where the linear operator is the Hermitian adjoint to the infinitesimal generator for the Markov process.[12]



Wiener process


A standard scalar Wiener process is generated by the stochastic differential equation

Here the drift term is zero and the diffusion coefficient is 1/2. Thus the corresponding Fokker–Planck equation is

which is the simplest form of a diffusion equation. If the initial condition is , the solution is

Boltzmann distribution at the thermodynamic equilibrium


The overdamped Langevin equationgives . The Boltzmann distribution is an equilibrium distribution, and assuming grows sufficiently rapidly (that is, the potential well is deep enough to confine the particle), the Boltzmann distribution is the unique equilibrium.

Ornstein–Uhlenbeck process


The Ornstein–Uhlenbeck process is a process defined as

with . Physically, this equation can be motivated as follows: a particle of mass with velocity moving in a medium, e.g., a fluid, will experience a friction force which resists motion whose magnitude can be approximated as being proportional to particle's velocity with . Other particles in the medium will randomly kick the particle as they collide with it and this effect can be approximated by a white noise term; . Newton's second law is written as

Taking for simplicity and changing the notation as leads to the familiar form .

The corresponding Fokker–Planck equation is

The stationary solution () is

Plasma physics


In plasma physics, the distribution function for a particle species , , takes the place of the probability density function. The corresponding Boltzmann equation is given by

where the third term includes the particle acceleration due to the Lorentz force and the Fokker–Planck term at the right-hand side represents the effects of particle collisions. The quantities and are the average change in velocity a particle of type experiences due to collisions with all other particle species in unit time. Expressions for these quantities are given elsewhere.[13] If collisions are ignored, the Boltzmann equation reduces to the Vlasov equation.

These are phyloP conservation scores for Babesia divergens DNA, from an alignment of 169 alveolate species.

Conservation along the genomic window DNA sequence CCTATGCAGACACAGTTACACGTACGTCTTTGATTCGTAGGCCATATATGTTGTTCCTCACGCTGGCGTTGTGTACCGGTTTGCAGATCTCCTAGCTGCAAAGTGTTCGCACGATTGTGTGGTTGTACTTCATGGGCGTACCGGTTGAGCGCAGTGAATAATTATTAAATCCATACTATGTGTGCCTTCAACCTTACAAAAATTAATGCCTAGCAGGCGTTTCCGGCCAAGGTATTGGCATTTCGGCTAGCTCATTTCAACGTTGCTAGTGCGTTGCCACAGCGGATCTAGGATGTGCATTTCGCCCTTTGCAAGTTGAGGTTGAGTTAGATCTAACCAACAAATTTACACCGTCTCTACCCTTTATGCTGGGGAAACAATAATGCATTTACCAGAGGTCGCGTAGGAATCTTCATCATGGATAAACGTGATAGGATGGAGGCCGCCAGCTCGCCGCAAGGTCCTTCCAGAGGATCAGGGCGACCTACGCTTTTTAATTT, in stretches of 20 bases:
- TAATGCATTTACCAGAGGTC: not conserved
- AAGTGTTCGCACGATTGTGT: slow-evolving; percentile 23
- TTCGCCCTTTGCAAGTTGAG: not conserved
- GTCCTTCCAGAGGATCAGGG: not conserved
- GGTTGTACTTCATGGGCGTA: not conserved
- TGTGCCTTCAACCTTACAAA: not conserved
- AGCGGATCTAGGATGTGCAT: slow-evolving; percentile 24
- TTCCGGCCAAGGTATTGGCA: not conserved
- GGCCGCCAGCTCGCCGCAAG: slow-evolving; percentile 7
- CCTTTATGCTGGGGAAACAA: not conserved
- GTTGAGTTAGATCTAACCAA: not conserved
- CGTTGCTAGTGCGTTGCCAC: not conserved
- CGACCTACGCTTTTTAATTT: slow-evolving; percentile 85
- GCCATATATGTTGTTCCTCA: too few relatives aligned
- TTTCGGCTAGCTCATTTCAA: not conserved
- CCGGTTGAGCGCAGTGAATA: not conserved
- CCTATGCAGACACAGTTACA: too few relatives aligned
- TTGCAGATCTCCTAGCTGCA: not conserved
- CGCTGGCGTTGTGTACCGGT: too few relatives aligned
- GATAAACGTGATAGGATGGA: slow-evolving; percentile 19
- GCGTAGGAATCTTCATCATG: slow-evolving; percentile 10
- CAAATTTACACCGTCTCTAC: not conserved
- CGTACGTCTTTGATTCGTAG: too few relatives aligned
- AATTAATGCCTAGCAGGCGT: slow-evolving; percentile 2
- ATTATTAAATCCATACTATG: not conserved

Smoluchowski diffusion equation


Consider an overdamped Brownian particle under external force :[14]where the term is negligible (the meaning of "overdamped"). Thus, it is just . The Fokker–Planck equation for this particle is the Smoluchowski diffusion equation: Where is the diffusion constant and . The importance of this equation is it allows for both the inclusion of the effect of temperature on the system of particles and a spatially dependent diffusion constant.

Derivation of the Smoluchowski Equation from the Fokker–Planck Equation

Starting with the Langevin Equation of a Brownian particle in external field , where is the friction term, is a fluctuating force on the particle, and is the amplitude of the fluctuation.

At equilibrium the frictional force is much greater than the inertial force, . Therefore, the Langevin equation becomes,

Which generates the following Fokker–Planck equation,

Rearranging the Fokker–Planck equation,

Where . Note, the diffusion coefficient may not necessarily be spatially independent if or are spatially dependent.

Next, the total number of particles in any particular volume is given by,

Therefore, the flux of particles can be determined by taking the time derivative of the number of particles in a given volume, plugging in the Fokker–Planck equation, and then applying Gauss's Theorem.

In equilibrium, it is assumed that the flux goes to zero. Therefore, Boltzmann statistics can be applied for the probability of a particles location at equilibrium, where is a conservative force and the probability of a particle being in a state is given as .

This relation is a realization of the fluctuation–dissipation theorem. Now applying to and using the Fluctuation-dissipation theorem,


Therefore, the Fokker–Planck equation becomes the Smoluchowski equation,

for an arbitrary force .

Computational considerations


Brownian motion follows the Langevin equation, which can be solved for many different stochastic forcings with results being averaged (canonical ensemble in molecular dynamics). However, instead of this computationally intensive approach, one can use the Fokker–Planck equation and consider the probability of the particle having a velocity in the interval when it starts its motion with at time 0.

Brownian dynamics simulation for particles in 1-D linear potential compared with the solution of the Fokker–Planck equation

1-D linear potential example


Brownian dynamics in one dimension is simple.[14][15]



Starting with a linear potential of the form the corresponding Smoluchowski equation becomes,